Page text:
In 1963, Jack Moran was
employed in Oklahoma City, traveling and selling electrical supplies. One
day Jack was calling on the Rural Electric Cooperative in Lindsay, Oklahoma
when he noticed several electric meters on the workbench in the meter shop.
They were being repaired
because the glass covers had been shot, apparently with a B.B. gun. The
glass had chipped off inside the meters; these fragments stopped the meters
from registering. This vandalism also left a small hole in the glass
exposing the meter workings to the elements. Jack briefly discussed
remedies with the technician but could not come up with a solution.
For some reason, Jack couldn’t get this problem off of his
mind. Finally he arrived at the idea to make a cover from some sort of
transparent material that would not break or shatter from the impact of a
B.B., a rock from a slingshot or any other similar calamity. Namely,
Traveling to Bartlesville,
Oklahoma, Jack visited with several of the scientists at the Phillips Oil
Companies’ plastics research lab. The scientists informed him that at that
time they knew of no plastic material that would do the job. Jack also
visited a plant in Shawnee, Oklahoma where he got the same story.
A short time later, Jack
contacted a company in Oklahoma City that did injection molding, a process
of forming plastic, which Phillips Oil said he would have to use to make
this work. At that time, there wasn’t a material on the market that could be
used to fit the product. However, some time later, Jack received a call to
come back to Oklahoma City to see a new product that had just been
It was a “saucer shaped”
piece of transparent plastic, about an eighth of an inch thick. Jack
placed it on a workbench, hit it with a hammer, and to his surprise, it did
not break! The General Electric Co. had perfected a new material, Lexan®, a
polycarbonate resin that was “tough as nails”!
Jack’s first idea was to
make plastic meter covers instead of glass, but was soon discouraged by
“seasoned” meter men relating their stories of people who drilled minute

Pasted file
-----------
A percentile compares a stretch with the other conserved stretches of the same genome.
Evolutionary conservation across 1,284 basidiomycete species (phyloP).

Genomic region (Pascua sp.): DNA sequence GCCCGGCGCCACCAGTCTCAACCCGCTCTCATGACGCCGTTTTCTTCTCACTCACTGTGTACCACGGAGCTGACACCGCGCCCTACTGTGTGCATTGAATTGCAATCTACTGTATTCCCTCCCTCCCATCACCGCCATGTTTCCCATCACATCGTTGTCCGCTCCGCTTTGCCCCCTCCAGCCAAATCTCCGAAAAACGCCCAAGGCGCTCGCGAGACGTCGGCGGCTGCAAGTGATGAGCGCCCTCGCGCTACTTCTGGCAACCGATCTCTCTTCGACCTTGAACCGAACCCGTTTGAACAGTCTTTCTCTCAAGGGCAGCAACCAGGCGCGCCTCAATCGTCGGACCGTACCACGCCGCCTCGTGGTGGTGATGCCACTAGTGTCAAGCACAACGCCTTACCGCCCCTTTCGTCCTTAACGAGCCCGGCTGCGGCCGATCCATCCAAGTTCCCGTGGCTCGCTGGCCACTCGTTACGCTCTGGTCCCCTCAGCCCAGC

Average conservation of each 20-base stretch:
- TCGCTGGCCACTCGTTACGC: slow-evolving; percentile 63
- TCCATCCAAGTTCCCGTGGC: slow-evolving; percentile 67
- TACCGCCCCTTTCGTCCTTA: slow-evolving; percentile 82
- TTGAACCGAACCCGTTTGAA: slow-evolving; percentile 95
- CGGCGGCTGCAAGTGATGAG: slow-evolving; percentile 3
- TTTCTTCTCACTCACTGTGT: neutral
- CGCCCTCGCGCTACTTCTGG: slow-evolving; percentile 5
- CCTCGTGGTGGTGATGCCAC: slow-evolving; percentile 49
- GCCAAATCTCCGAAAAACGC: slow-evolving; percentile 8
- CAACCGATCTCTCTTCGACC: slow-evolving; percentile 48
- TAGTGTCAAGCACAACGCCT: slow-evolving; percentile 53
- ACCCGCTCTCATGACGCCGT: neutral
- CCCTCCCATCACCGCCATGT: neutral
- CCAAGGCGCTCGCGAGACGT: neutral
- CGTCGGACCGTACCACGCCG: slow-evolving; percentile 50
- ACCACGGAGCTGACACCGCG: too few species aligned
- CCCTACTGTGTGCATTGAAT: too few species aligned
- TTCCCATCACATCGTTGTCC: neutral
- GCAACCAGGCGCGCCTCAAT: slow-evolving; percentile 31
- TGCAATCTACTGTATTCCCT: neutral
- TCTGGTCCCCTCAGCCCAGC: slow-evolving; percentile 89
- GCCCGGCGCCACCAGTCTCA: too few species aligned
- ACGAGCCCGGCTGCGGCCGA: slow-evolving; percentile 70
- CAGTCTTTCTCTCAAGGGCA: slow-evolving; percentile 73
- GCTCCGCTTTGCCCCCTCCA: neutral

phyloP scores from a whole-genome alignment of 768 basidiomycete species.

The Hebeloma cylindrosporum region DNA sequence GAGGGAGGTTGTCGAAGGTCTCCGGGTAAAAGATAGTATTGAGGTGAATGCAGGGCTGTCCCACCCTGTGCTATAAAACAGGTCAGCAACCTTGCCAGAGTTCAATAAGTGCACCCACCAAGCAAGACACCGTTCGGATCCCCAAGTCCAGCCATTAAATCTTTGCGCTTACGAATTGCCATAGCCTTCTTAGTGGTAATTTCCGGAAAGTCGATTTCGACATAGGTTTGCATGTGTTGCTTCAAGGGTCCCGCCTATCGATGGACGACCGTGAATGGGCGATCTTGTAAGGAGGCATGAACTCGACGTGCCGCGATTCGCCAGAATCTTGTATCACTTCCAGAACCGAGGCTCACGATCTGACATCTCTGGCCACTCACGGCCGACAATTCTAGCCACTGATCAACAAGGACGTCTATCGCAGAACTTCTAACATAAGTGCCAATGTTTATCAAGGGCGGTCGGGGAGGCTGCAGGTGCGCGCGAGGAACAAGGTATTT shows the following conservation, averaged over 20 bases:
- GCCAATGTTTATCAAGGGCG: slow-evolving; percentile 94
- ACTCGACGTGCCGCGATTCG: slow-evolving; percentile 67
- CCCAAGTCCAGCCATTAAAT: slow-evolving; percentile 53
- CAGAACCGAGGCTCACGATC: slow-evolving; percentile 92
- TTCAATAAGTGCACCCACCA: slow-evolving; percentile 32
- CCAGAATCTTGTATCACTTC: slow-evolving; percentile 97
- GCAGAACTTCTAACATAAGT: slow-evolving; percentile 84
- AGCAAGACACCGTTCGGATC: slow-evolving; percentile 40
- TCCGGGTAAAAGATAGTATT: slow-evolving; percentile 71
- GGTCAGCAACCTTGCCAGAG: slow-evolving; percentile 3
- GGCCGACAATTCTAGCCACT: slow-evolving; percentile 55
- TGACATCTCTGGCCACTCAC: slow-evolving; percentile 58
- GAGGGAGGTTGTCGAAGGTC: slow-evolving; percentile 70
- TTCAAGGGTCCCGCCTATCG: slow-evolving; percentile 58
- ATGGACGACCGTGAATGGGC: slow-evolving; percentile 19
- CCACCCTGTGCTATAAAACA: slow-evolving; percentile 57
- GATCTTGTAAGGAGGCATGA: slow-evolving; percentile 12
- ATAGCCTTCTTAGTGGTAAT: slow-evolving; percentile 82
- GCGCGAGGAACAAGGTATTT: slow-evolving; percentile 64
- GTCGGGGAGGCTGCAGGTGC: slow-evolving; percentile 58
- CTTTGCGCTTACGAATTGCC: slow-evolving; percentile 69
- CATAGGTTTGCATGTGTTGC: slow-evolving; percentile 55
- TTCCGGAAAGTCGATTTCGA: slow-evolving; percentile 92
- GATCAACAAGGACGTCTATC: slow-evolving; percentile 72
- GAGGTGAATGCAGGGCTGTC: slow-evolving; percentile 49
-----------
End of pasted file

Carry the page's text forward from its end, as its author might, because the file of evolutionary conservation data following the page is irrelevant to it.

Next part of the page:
holes in the glass with a “jewelers drill”, and then by inserting a small
wire stopped the meter from registering.
After much thought, he
decided on a cover to enclose and protect the entire glass of a meter. This
new Cover would seal under the same ring as the glass cover on the meter
base. Thus, the idea for the Meter Mate was born!
A local attorney had a
draftsman draw prints of Jack’s cover, and submitted them to the D.C. patent
firm for application. The resulting patent search by the D.C. attorneys
ended with favorable results!
By this time Jack was
spending considerable effort on research, and working hard at getting
everything ready to start. He painstakingly researched the entire process
nailing down every detail, from the price of the mold, to manufacturing
costs, down to the cost of shipping.
M-R-S Inc. borrowed $18,000
from a bank in Oklahoma City, instructed the patent attorney to proceed with
the new patent application, had a mold made, and ordered 10,000 Meter
When the Meter Mates were
ready for marketing, Jack came to Oklahoma City with one of his partners,
calling on mostly municipalities. At the outset they made sixteen Sales
Calls and received fourteen purchase orders. Judging by this initial
reception, the partners knew they’d launched a winner!
In 2002, M-R-S, inc., moved
to its current location in Oklahoma City. We now manufacture 127 products
and have many of the same customers we’ve had since the company was formed.
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